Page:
A ROUTINE THAT SAVES MONEY AND TRIMS CARBON FOOTPRINTS IS NEW AGAIN
Not that long ago, in the 1950s, automatic clothes dryers were still a novelty. So for most, laundry routines included hanging clothing out on a line or on a drying rack. Now, there are 90 million electric dryers in the United States, according to the Association of Home Appliance Manufacturers, and each of those dryers uses 5.8 percent of total household energy and accounts for 2,400 pounds of emissions per year, estimates the Natural Resources Defense Council. Multiply 90 million household dryers by an estimated 400 loads a year per household, and you discover...a stellar opportunity for energy savings.
As Wellesley shapes a Climate Action Plan and strives to join the nationwide effort to cut carbon emissions 50 percent by 2030, here is a way each of us can make a difference. If household energy consumers sidestep dryers and use a clothesline even just occasionally, the effect on energy consumption and carbon emissions rates would be significant.
A clothesline also can save you money. One energy blogger estimates savings of $15-$20 a month, and notes that line drying is also much gentler on clothing.
So let’s start a trend, Wellesley.
Show us your clotheslines!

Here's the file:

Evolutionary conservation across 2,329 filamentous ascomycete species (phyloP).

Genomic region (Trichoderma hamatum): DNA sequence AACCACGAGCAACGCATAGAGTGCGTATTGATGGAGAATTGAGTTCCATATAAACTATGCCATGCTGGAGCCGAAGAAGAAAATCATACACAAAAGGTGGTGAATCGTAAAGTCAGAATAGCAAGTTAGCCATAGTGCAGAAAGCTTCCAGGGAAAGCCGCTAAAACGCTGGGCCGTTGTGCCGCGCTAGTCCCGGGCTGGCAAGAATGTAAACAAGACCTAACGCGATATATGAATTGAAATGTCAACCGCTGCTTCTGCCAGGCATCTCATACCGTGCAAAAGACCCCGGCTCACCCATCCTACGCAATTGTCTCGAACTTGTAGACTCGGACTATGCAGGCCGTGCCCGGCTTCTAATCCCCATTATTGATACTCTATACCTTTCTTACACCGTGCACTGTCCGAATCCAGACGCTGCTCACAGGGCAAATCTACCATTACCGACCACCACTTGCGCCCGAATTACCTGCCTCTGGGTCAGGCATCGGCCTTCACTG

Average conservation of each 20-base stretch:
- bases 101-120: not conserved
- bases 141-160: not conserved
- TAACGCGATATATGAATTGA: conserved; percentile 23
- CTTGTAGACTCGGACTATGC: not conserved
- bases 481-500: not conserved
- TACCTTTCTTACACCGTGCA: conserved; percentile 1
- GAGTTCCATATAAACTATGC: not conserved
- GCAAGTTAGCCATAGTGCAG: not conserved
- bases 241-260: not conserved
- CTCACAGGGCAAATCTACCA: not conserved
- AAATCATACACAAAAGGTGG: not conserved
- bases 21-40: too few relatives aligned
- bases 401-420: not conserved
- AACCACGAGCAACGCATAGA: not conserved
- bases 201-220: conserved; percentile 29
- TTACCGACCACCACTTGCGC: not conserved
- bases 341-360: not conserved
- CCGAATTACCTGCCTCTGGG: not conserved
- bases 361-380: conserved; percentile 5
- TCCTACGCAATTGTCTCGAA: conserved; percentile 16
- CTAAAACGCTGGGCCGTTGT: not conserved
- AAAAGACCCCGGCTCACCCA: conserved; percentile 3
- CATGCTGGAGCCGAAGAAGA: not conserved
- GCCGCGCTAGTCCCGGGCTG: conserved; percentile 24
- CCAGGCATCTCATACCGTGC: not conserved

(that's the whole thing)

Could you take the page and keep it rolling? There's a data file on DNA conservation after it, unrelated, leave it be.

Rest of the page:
Send images like mine above to email@example.com in order to inspire others. Your household can help our town reach our goals simply by foregoing use of the dryer. Consider rigging a clothesline between two trees, buying a retractable line or simply adding a drying rack inside to your laundry space.
Lise Olney, a member of the Wellesley Board of Selectmen, is giving it a try. She just ordered a bamboo umbrella-style clothesline to be installed in her verdant back yard.
“Basically, I was inspired by the book talk (Sustainable Wellesley’s first book group with Paul Greenberg, author of Climate Diet: 50 Simple Ways to Trim Your Carbon Footprint) to think of what other steps I can take to use less energy,” Olney said. “We already hang most of our laundry in the basement laundry room rather than using the (gas) dryer. But in the summer, the wet laundry just kicks off the dehumidifier, and that uses a lot of electricity. I think the clothesline will lower our electricity use and reduce the need to use the dryer. Our long-term goal is to get rid of gas from our house — we have gas heat, gas stove, and gas dryer so it’s going to take some doing!”
Wellesley resident and Natural Resources Commission board member Bea Bezmalinovic says her household has used a retractable clothesline in the basement for over 20 years. Her husband is from India where his family always dried clothing on lines to save wear and tear on items. At their home in Wellesley, she says: “We wash at night and clothes are usually dry within 8-12 hours,” adding that she and her husband split the work.
In my own house, I use a laundry-room drying rack for about half of laundry loads and in the summer, I hang clothing to dry outdoors, a routine I unscientifically calculated takes on average 6 minutes.
I learned my love of line-dried laundry from my mom, who as a child living with her grandmother in the Bronx clipped laundry to a rope strung across a courtyard on a pulley out their apartment window with all like pieces of clothing grouped end to end sharing wooden clothespins. Her grandmother insisted that the clothesline reflected on their household, my mom remembers: “Our laundry on display always looked perfect.”